# In an octahedral complex, what happens to the electrons donated by the ligand?

I am trying to understand how complexes are coloured. After some reading, I found out this was due to the d-d splitting induced by the coordinate bonds of ligands to the central metal ion. The electrons in the d-orbitals then transition between each other, and absorb light in the process.

However, I do not understand what happens to the electrons donated by the ligand. Don't they form a sigma bond with the d-orbitals of the metal ion? In which case, wouldn't they go into the d-orbitals and 'fill it up', thus disallowing transitions?

Or is it the case that the d-orbitals of the central metal ion are not involved in the bonding at all?

This is a very good question, I must say. It requires the understanding of the very fundamentals.

You're right, if the electrons from the ligand pair up with the electrons of the metal, the electrons cannot undergo $d$-$d$ transitions, and no color would be seen.

But do they pair up? Think carefully. Recall one of the most basic assumptions of the Crystal Field Theory: The attraction between the ligand and the metal is assumed to be purely electrostatic in nature. This very important assumption is the sole reason for the explanation of colors of these complexes. As the ligands approach the metal atom, they create a crystal field. These fields tend to repel the electrons of the metal and increases their energy. A perfectly symmetric spherical crystal field would increase the energy level of all the orbitals equally and to the same level. But this isn't the case in actual coordination complexes. An octahedral crystal field would approach along the axes of the $d_{x^2+y^2}$ and $d_{z^2}$ and tend to repel them to a greater extent than the other orbitals ($d_{xy}$, $d_{yz}$, $d_{zx}$). This difference in energies of the orbitals is known as crystal field splitting. We can now group these orbitals into two groups, three low energy $t_{2g}$, and two high energy $e_g$ orbitals.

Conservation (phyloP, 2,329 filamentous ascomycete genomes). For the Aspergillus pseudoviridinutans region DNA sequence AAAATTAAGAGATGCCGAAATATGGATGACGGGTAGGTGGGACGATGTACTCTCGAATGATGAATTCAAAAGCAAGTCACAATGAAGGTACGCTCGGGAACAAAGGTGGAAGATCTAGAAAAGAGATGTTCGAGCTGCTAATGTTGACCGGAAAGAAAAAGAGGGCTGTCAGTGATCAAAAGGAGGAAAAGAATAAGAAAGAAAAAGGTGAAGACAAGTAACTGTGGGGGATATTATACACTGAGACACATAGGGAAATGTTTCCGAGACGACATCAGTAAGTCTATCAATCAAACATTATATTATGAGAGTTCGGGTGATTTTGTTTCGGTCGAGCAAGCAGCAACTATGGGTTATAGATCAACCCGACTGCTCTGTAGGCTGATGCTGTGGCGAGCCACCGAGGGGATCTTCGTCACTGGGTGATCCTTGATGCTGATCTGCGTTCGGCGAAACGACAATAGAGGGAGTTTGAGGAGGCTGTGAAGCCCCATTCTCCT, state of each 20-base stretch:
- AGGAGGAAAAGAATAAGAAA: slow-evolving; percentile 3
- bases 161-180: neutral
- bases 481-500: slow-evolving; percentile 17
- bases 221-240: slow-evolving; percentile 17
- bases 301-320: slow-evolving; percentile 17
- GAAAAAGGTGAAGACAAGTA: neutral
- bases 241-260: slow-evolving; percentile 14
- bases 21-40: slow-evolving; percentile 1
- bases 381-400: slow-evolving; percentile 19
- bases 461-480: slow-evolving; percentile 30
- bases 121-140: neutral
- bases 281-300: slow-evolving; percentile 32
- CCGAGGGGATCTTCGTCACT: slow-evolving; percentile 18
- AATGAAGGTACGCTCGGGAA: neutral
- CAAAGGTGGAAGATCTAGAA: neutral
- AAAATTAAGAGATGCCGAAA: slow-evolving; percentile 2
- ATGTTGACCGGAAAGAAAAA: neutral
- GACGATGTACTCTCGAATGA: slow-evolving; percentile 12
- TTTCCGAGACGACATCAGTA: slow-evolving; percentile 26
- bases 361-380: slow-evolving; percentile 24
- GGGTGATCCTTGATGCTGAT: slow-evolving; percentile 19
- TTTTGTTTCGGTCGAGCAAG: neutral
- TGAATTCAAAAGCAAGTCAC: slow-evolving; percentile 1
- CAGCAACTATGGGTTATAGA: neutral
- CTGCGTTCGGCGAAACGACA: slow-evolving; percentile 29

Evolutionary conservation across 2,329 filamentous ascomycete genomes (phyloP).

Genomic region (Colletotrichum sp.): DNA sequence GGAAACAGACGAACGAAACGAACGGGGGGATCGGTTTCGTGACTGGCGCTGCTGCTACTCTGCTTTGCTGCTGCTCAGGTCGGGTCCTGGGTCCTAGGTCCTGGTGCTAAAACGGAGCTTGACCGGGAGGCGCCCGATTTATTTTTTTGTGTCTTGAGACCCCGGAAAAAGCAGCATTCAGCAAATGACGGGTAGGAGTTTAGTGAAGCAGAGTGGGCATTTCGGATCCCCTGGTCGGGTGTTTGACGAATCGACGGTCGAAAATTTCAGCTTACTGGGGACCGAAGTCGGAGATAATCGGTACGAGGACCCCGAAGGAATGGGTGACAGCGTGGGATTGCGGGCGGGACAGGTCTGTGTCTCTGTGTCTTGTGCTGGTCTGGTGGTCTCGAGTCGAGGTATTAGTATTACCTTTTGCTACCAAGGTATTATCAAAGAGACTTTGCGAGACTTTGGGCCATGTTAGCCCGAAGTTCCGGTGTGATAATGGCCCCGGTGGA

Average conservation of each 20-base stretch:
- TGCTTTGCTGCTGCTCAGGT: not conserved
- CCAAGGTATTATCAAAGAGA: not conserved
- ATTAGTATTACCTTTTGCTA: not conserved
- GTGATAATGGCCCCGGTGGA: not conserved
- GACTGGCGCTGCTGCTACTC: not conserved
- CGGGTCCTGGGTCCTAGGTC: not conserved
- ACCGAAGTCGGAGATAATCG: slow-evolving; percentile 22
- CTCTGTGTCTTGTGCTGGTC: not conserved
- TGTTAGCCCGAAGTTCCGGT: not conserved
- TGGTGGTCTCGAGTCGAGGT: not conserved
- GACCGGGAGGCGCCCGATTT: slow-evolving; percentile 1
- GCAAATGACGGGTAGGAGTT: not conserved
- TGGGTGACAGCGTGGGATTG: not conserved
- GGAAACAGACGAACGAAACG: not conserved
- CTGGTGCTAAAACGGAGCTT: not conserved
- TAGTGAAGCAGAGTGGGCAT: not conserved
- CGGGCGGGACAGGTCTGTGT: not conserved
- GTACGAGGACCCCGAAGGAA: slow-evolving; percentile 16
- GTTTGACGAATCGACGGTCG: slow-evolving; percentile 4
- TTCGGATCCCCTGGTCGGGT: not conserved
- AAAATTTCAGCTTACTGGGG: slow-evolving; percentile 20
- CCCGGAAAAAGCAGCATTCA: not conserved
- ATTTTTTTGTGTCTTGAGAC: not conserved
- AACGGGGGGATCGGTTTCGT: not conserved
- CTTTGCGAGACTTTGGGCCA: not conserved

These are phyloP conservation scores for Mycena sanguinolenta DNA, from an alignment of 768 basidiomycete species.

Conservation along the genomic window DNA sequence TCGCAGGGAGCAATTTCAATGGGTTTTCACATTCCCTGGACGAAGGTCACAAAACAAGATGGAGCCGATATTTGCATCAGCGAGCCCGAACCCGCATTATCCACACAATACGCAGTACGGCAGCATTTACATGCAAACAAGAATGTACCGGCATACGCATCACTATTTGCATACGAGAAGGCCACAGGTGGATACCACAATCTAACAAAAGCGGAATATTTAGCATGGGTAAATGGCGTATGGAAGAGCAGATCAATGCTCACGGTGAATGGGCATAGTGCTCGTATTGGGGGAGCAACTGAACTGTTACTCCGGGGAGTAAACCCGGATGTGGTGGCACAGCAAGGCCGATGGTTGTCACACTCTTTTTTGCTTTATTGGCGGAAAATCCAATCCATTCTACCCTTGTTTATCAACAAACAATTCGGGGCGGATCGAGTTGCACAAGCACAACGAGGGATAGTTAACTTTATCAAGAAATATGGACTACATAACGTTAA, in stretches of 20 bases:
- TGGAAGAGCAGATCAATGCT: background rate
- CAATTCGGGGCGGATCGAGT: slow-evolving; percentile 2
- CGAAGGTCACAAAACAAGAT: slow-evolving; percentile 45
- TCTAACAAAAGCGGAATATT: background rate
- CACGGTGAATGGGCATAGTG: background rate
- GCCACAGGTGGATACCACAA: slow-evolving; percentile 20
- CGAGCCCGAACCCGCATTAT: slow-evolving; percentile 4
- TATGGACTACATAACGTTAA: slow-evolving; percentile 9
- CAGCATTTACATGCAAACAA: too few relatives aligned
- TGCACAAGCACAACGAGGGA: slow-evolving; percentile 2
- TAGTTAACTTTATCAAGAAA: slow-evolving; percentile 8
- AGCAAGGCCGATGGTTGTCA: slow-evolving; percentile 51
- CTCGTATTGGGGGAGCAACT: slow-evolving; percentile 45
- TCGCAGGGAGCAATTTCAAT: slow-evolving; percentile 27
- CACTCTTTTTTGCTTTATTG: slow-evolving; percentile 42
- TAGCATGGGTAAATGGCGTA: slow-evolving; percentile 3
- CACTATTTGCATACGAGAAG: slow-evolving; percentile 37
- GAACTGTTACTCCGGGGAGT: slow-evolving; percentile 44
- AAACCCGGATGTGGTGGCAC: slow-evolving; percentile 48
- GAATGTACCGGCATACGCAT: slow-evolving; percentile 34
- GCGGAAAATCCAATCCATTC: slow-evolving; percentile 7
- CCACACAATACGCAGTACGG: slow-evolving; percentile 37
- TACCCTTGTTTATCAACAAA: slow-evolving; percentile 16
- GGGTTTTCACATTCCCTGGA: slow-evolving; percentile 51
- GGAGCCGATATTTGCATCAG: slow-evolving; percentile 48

Keep in mind that the ligands do not pair with the electrons of the metal. They simply repel the orbitals electrostatically and increase their potential energy in the process.

So, now how do the complexes actually get their color then? When the orbitals split, the difference in their energies is called Crystal Field Stabilization Energy (CFSE) and is denoted by $\Delta_{\text{o}}$. When photons of light are incident on the complex, it absorbs the photons which possess the energy equal to that of the value of $\Delta _{\text{o}}$. From quantum theory of electromagnetic waves, it's known that the energy of a photon is given by:

$$U = \frac{hc}{\lambda}$$

Where $h$ is known as the Planck's Constant, with a value of $\pu{6.626×10^{-34}Js}$, and $\lambda$ is the wavelength of light. If the value of the wavelength lies in the visible light spectrum, you can find the color of the light absorbed by the complex.

How do you find the color emitted out? There's a very easy and fun way to find that out. Take a look at this color wheel:

Find where the color of absorption lies. Then the color of the complex lies on the opposite side of the color of absorption.

This is a brief discussion about the colors of complexes. Let me know if you need more clarification.